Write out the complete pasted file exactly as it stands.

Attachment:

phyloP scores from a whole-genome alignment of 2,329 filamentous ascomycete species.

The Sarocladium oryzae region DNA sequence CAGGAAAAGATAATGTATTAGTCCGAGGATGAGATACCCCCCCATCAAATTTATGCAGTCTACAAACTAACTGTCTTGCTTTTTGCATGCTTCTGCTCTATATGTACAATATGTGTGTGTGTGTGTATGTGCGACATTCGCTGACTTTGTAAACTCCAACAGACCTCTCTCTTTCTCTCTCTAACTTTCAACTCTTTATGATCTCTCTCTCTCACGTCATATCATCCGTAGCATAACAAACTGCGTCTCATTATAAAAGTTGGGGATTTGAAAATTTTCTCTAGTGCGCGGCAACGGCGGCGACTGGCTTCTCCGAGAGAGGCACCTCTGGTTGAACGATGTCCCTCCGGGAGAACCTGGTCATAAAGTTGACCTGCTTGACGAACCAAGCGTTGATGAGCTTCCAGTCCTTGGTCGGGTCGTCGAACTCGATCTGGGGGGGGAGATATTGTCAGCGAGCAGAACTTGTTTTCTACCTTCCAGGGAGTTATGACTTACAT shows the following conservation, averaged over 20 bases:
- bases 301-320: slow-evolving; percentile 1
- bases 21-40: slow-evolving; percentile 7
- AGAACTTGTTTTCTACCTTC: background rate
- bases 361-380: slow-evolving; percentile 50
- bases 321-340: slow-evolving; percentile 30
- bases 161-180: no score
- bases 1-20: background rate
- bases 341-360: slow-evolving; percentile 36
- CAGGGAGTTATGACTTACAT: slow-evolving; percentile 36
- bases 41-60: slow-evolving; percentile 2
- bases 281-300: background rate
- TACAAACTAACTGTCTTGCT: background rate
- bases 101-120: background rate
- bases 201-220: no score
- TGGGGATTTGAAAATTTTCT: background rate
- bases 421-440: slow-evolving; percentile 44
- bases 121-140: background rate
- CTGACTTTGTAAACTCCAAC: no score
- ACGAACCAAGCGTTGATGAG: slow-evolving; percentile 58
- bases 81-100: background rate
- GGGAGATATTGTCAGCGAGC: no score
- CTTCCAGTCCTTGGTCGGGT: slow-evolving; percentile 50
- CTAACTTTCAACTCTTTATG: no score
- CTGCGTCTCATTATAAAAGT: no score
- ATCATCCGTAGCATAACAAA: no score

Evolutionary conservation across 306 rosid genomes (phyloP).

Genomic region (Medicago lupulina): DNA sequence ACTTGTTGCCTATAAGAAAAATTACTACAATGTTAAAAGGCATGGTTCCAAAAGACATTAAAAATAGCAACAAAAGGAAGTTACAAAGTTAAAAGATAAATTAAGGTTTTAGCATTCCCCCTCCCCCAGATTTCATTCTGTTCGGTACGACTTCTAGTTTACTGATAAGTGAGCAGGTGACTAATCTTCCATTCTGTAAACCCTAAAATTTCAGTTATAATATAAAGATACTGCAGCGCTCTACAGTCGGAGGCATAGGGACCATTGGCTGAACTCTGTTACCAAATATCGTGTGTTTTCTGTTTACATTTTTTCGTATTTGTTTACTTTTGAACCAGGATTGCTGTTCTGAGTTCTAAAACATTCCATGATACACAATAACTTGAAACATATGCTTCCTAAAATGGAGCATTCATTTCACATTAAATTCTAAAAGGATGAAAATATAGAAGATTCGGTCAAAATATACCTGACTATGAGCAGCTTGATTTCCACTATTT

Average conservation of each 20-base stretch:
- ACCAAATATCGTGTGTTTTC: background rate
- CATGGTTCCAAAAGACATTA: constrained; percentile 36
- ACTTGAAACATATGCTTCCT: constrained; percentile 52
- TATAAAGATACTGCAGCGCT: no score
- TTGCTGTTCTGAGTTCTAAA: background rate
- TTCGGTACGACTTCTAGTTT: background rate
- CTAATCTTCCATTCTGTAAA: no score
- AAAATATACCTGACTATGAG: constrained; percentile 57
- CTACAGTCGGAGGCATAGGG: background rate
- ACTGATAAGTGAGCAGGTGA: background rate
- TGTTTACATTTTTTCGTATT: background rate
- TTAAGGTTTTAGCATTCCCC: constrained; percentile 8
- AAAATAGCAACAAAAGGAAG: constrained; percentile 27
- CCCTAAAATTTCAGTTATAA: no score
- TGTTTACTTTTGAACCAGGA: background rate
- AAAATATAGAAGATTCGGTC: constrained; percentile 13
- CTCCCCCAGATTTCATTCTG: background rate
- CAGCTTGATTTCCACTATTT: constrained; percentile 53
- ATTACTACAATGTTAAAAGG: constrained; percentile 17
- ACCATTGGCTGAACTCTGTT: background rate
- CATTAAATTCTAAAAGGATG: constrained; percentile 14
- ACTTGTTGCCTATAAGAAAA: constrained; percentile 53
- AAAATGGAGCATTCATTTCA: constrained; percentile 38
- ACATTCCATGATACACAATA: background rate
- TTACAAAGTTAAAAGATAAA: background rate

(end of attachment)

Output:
phyloP scores from a whole-genome alignment of 2,329 filamentous ascomycete species.

The Sarocladium oryzae region DNA sequence CAGGAAAAGATAATGTATTAGTCCGAGGATGAGATACCCCCCCATCAAATTTATGCAGTCTACAAACTAACTGTCTTGCTTTTTGCATGCTTCTGCTCTATATGTACAATATGTGTGTGTGTGTGTATGTGCGACATTCGCTGACTTTGTAAACTCCAACAGACCTCTCTCTTTCTCTCTCTAACTTTCAACTCTTTATGATCTCTCTCTCTCACGTCATATCATCCGTAGCATAACAAACTGCGTCTCATTATAAAAGTTGGGGATTTGAAAATTTTCTCTAGTGCGCGGCAACGGCGGCGACTGGCTTCTCCGAGAGAGGCACCTCTGGTTGAACGATGTCCCTCCGGGAGAACCTGGTCATAAAGTTGACCTGCTTGACGAACCAAGCGTTGATGAGCTTCCAGTCCTTGGTCGGGTCGTCGAACTCGATCTGGGGGGGGAGATATTGTCAGCGAGCAGAACTTGTTTTCTACCTTCCAGGGAGTTATGACTTACAT shows the following conservation, averaged over 20 bases:
- bases 301-320: slow-evolving; percentile 1
- bases 21-40: slow-evolving; percentile 7
- AGAACTTGTTTTCTACCTTC: background rate
- bases 361-380: slow-evolving; percentile 50
- bases 321-340: slow-evolving; percentile 30
- bases 161-180: no score
- bases 1-20: background rate
- bases 341-360: slow-evolving; percentile 36
- CAGGGAGTTATGACTTACAT: slow-evolving; percentile 36
- bases 41-60: slow-evolving; percentile 2
- bases 281-300: background rate
- TACAAACTAACTGTCTTGCT: background rate
- bases 101-120: background rate
- bases 201-220: no score
- TGGGGATTTGAAAATTTTCT: background rate
- bases 421-440: slow-evolving; percentile 44
- bases 121-140: background rate
- CTGACTTTGTAAACTCCAAC: no score
- ACGAACCAAGCGTTGATGAG: slow-evolving; percentile 58
- bases 81-100: background rate
- GGGAGATATTGTCAGCGAGC: no score
- CTTCCAGTCCTTGGTCGGGT: slow-evolving; percentile 50
- CTAACTTTCAACTCTTTATG: no score
- CTGCGTCTCATTATAAAAGT: no score
- ATCATCCGTAGCATAACAAA: no score

Evolutionary conservation across 306 rosid genomes (phyloP).

Genomic region (Medicago lupulina): DNA sequence ACTTGTTGCCTATAAGAAAAATTACTACAATGTTAAAAGGCATGGTTCCAAAAGACATTAAAAATAGCAACAAAAGGAAGTTACAAAGTTAAAAGATAAATTAAGGTTTTAGCATTCCCCCTCCCCCAGATTTCATTCTGTTCGGTACGACTTCTAGTTTACTGATAAGTGAGCAGGTGACTAATCTTCCATTCTGTAAACCCTAAAATTTCAGTTATAATATAAAGATACTGCAGCGCTCTACAGTCGGAGGCATAGGGACCATTGGCTGAACTCTGTTACCAAATATCGTGTGTTTTCTGTTTACATTTTTTCGTATTTGTTTACTTTTGAACCAGGATTGCTGTTCTGAGTTCTAAAACATTCCATGATACACAATAACTTGAAACATATGCTTCCTAAAATGGAGCATTCATTTCACATTAAATTCTAAAAGGATGAAAATATAGAAGATTCGGTCAAAATATACCTGACTATGAGCAGCTTGATTTCCACTATTT

Average conservation of each 20-base stretch:
- ACCAAATATCGTGTGTTTTC: background rate
- CATGGTTCCAAAAGACATTA: constrained; percentile 36
- ACTTGAAACATATGCTTCCT: constrained; percentile 52
- TATAAAGATACTGCAGCGCT: no score
- TTGCTGTTCTGAGTTCTAAA: background rate
- TTCGGTACGACTTCTAGTTT: background rate
- CTAATCTTCCATTCTGTAAA: no score
- AAAATATACCTGACTATGAG: constrained; percentile 57
- CTACAGTCGGAGGCATAGGG: background rate
- ACTGATAAGTGAGCAGGTGA: background rate
- TGTTTACATTTTTTCGTATT: background rate
- TTAAGGTTTTAGCATTCCCC: constrained; percentile 8
- AAAATAGCAACAAAAGGAAG: constrained; percentile 27
- CCCTAAAATTTCAGTTATAA: no score
- TGTTTACTTTTGAACCAGGA: background rate
- AAAATATAGAAGATTCGGTC: constrained; percentile 13
- CTCCCCCAGATTTCATTCTG: background rate
- CAGCTTGATTTCCACTATTT: constrained; percentile 53
- ATTACTACAATGTTAAAAGG: constrained; percentile 17
- ACCATTGGCTGAACTCTGTT: background rate
- CATTAAATTCTAAAAGGATG: constrained; percentile 14
- ACTTGTTGCCTATAAGAAAA: constrained; percentile 53
- AAAATGGAGCATTCATTTCA: constrained; percentile 38
- ACATTCCATGATACACAATA: background rate
- TTACAAAGTTAAAAGATAAA: background rate